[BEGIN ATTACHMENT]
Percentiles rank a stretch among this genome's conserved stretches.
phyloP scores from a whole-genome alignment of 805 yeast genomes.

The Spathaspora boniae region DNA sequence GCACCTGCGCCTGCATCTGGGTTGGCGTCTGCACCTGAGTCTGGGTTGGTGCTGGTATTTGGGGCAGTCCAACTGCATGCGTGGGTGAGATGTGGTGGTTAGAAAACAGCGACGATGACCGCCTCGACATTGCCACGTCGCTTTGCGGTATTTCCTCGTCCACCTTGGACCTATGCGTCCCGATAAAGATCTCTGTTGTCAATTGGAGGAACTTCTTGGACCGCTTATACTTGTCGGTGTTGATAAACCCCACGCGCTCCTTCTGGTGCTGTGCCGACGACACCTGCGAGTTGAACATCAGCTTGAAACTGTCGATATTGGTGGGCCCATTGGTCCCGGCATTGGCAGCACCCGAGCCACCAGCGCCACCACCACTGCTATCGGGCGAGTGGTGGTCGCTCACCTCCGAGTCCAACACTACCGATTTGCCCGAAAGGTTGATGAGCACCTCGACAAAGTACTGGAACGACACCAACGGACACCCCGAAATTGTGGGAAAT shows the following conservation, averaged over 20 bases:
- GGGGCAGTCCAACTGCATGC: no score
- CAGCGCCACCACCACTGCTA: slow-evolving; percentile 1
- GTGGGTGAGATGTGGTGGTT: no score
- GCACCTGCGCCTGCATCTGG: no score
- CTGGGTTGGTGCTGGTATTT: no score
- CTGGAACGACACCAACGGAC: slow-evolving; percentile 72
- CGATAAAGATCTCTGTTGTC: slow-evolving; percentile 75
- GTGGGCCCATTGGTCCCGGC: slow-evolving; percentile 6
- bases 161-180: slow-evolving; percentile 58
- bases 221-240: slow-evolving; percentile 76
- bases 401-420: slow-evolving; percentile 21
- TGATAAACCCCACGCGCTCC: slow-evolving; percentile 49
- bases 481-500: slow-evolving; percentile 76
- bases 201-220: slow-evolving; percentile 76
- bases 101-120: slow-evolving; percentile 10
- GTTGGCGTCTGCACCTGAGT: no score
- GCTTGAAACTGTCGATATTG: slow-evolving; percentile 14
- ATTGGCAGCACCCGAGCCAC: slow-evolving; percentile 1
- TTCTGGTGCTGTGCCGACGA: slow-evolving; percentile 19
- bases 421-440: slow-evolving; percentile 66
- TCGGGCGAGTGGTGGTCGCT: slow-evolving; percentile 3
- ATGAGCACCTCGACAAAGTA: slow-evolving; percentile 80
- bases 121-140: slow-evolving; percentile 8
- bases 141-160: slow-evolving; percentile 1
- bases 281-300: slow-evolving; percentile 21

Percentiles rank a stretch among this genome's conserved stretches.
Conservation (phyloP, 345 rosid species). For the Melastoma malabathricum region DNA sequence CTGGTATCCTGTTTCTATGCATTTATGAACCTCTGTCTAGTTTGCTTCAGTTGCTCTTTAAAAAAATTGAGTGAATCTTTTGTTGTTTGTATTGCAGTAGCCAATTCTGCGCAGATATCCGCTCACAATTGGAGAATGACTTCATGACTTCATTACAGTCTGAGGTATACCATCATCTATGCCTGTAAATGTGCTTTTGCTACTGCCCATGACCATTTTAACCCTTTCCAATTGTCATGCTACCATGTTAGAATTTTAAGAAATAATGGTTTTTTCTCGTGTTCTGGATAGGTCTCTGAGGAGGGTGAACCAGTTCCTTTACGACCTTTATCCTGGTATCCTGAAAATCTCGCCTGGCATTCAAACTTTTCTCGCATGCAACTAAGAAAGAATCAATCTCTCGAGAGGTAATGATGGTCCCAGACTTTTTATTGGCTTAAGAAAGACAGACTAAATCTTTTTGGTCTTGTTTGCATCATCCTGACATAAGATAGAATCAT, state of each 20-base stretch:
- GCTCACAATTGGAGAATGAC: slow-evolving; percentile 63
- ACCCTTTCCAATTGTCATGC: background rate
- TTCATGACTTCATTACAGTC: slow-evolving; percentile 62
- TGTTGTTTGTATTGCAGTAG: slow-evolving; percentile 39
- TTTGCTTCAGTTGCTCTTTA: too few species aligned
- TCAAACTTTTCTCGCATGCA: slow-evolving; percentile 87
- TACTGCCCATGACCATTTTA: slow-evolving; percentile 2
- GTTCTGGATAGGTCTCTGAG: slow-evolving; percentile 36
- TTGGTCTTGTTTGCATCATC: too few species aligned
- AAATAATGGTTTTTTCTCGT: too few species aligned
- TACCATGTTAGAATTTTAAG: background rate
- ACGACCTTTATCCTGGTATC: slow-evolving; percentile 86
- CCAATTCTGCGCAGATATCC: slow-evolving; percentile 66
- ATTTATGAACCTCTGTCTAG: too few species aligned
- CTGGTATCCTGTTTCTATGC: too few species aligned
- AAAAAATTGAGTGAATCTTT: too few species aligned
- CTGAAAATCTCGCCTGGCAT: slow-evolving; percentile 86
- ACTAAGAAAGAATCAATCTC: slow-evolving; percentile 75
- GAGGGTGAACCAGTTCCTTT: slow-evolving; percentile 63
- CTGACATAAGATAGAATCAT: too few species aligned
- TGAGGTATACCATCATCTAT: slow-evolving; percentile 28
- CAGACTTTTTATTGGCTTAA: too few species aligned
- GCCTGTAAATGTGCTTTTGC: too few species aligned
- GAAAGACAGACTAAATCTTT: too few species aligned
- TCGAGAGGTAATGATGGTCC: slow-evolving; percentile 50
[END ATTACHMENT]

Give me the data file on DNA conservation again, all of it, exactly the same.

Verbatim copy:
Percentiles rank a stretch among this genome's conserved stretches.
phyloP scores from a whole-genome alignment of 805 yeast genomes.

The Spathaspora boniae region DNA sequence GCACCTGCGCCTGCATCTGGGTTGGCGTCTGCACCTGAGTCTGGGTTGGTGCTGGTATTTGGGGCAGTCCAACTGCATGCGTGGGTGAGATGTGGTGGTTAGAAAACAGCGACGATGACCGCCTCGACATTGCCACGTCGCTTTGCGGTATTTCCTCGTCCACCTTGGACCTATGCGTCCCGATAAAGATCTCTGTTGTCAATTGGAGGAACTTCTTGGACCGCTTATACTTGTCGGTGTTGATAAACCCCACGCGCTCCTTCTGGTGCTGTGCCGACGACACCTGCGAGTTGAACATCAGCTTGAAACTGTCGATATTGGTGGGCCCATTGGTCCCGGCATTGGCAGCACCCGAGCCACCAGCGCCACCACCACTGCTATCGGGCGAGTGGTGGTCGCTCACCTCCGAGTCCAACACTACCGATTTGCCCGAAAGGTTGATGAGCACCTCGACAAAGTACTGGAACGACACCAACGGACACCCCGAAATTGTGGGAAAT shows the following conservation, averaged over 20 bases:
- GGGGCAGTCCAACTGCATGC: no score
- CAGCGCCACCACCACTGCTA: slow-evolving; percentile 1
- GTGGGTGAGATGTGGTGGTT: no score
- GCACCTGCGCCTGCATCTGG: no score
- CTGGGTTGGTGCTGGTATTT: no score
- CTGGAACGACACCAACGGAC: slow-evolving; percentile 72
- CGATAAAGATCTCTGTTGTC: slow-evolving; percentile 75
- GTGGGCCCATTGGTCCCGGC: slow-evolving; percentile 6
- bases 161-180: slow-evolving; percentile 58
- bases 221-240: slow-evolving; percentile 76
- bases 401-420: slow-evolving; percentile 21
- TGATAAACCCCACGCGCTCC: slow-evolving; percentile 49
- bases 481-500: slow-evolving; percentile 76
- bases 201-220: slow-evolving; percentile 76
- bases 101-120: slow-evolving; percentile 10
- GTTGGCGTCTGCACCTGAGT: no score
- GCTTGAAACTGTCGATATTG: slow-evolving; percentile 14
- ATTGGCAGCACCCGAGCCAC: slow-evolving; percentile 1
- TTCTGGTGCTGTGCCGACGA: slow-evolving; percentile 19
- bases 421-440: slow-evolving; percentile 66
- TCGGGCGAGTGGTGGTCGCT: slow-evolving; percentile 3
- ATGAGCACCTCGACAAAGTA: slow-evolving; percentile 80
- bases 121-140: slow-evolving; percentile 8
- bases 141-160: slow-evolving; percentile 1
- bases 281-300: slow-evolving; percentile 21

Percentiles rank a stretch among this genome's conserved stretches.
Conservation (phyloP, 345 rosid species). For the Melastoma malabathricum region DNA sequence CTGGTATCCTGTTTCTATGCATTTATGAACCTCTGTCTAGTTTGCTTCAGTTGCTCTTTAAAAAAATTGAGTGAATCTTTTGTTGTTTGTATTGCAGTAGCCAATTCTGCGCAGATATCCGCTCACAATTGGAGAATGACTTCATGACTTCATTACAGTCTGAGGTATACCATCATCTATGCCTGTAAATGTGCTTTTGCTACTGCCCATGACCATTTTAACCCTTTCCAATTGTCATGCTACCATGTTAGAATTTTAAGAAATAATGGTTTTTTCTCGTGTTCTGGATAGGTCTCTGAGGAGGGTGAACCAGTTCCTTTACGACCTTTATCCTGGTATCCTGAAAATCTCGCCTGGCATTCAAACTTTTCTCGCATGCAACTAAGAAAGAATCAATCTCTCGAGAGGTAATGATGGTCCCAGACTTTTTATTGGCTTAAGAAAGACAGACTAAATCTTTTTGGTCTTGTTTGCATCATCCTGACATAAGATAGAATCAT, state of each 20-base stretch:
- GCTCACAATTGGAGAATGAC: slow-evolving; percentile 63
- ACCCTTTCCAATTGTCATGC: background rate
- TTCATGACTTCATTACAGTC: slow-evolving; percentile 62
- TGTTGTTTGTATTGCAGTAG: slow-evolving; percentile 39
- TTTGCTTCAGTTGCTCTTTA: too few species aligned
- TCAAACTTTTCTCGCATGCA: slow-evolving; percentile 87
- TACTGCCCATGACCATTTTA: slow-evolving; percentile 2
- GTTCTGGATAGGTCTCTGAG: slow-evolving; percentile 36
- TTGGTCTTGTTTGCATCATC: too few species aligned
- AAATAATGGTTTTTTCTCGT: too few species aligned
- TACCATGTTAGAATTTTAAG: background rate
- ACGACCTTTATCCTGGTATC: slow-evolving; percentile 86
- CCAATTCTGCGCAGATATCC: slow-evolving; percentile 66
- ATTTATGAACCTCTGTCTAG: too few species aligned
- CTGGTATCCTGTTTCTATGC: too few species aligned
- AAAAAATTGAGTGAATCTTT: too few species aligned
- CTGAAAATCTCGCCTGGCAT: slow-evolving; percentile 86
- ACTAAGAAAGAATCAATCTC: slow-evolving; percentile 75
- GAGGGTGAACCAGTTCCTTT: slow-evolving; percentile 63
- CTGACATAAGATAGAATCAT: too few species aligned
- TGAGGTATACCATCATCTAT: slow-evolving; percentile 28
- CAGACTTTTTATTGGCTTAA: too few species aligned
- GCCTGTAAATGTGCTTTTGC: too few species aligned
- GAAAGACAGACTAAATCTTT: too few species aligned
- TCGAGAGGTAATGATGGTCC: slow-evolving; percentile 50